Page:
Developing Additive Action Thresholds for Spotted Tentiform Leafminer and European Red Mite
Nyrop J.; Lakso, A.
Apple trees grown in the eastern United States are subject to attack by several insects and mites that feed on foliage. While injury caused by foliage feeding pests may vary due to the time and type of feeding, the principal mechanism of damage appears to be the reduction of photosynthesis by leaves. If individual pests affect the apple tree via reductions in leaf photosynthesis, it is reasonable to hypothesize that the influence of multiple pests is an additive reduction in leaf photosynthesis. Affirming the additive affect of multiple sources of pest injury would bolster current pest management practices. Spotted Tentiform Leafminer (STLM) (Phyllonorychter blancardella) is an important apple insect pest. Larvae burrow beneath the layers of apple leaves and consume the mesophyll creating mines where most of the green tissue has been removed. Unfortunately, little is known about the influence of damage by this insect on apple tree photosynthesis. Here, we present results from experiments designed to answer three questions: 1. What is the relationship between STLM damage on a leaf and photosynthesis by the leaf? 2. What is the relationship between STLM damage and photosynthesis by the entire tree canopy? 3. Can STLM damage be simulated?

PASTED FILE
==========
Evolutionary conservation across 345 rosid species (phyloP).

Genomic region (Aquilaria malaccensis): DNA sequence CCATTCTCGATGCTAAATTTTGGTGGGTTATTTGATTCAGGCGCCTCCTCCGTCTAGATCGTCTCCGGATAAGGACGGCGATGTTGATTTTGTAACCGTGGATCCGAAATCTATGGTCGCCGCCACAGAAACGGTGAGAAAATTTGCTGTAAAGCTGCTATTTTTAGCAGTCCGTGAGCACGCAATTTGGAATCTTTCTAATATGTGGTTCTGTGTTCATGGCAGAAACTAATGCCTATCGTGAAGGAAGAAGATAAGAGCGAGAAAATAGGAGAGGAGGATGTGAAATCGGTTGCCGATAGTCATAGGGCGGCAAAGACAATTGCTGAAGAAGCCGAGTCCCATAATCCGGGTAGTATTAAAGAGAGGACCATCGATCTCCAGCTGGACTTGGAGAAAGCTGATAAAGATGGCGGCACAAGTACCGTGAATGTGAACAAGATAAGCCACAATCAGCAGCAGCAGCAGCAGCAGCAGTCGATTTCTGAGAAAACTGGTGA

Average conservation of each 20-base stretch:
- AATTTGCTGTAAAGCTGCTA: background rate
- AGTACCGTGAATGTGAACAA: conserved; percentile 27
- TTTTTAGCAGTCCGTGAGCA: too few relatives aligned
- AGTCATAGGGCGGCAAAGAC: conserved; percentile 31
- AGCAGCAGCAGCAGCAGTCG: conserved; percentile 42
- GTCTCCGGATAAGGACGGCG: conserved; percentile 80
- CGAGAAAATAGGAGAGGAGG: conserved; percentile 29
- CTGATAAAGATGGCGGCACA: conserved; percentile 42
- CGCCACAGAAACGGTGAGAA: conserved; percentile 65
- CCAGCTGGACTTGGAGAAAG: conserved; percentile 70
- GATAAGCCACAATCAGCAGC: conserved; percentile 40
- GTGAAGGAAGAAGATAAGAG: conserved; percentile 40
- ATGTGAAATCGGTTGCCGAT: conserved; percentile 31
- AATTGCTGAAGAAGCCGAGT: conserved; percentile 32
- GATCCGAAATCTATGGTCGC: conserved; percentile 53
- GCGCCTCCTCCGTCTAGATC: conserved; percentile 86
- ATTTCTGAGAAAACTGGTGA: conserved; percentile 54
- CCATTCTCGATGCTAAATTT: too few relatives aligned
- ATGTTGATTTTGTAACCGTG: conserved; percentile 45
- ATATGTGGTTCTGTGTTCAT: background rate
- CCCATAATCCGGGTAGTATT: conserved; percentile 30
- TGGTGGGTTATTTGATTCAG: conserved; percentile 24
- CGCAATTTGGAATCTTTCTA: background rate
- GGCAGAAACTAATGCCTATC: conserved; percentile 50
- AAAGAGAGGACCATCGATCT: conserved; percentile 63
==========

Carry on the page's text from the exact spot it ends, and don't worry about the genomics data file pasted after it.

New York State IPM Program
Agricultural IPM; Apples; Fruits; Tree Fruit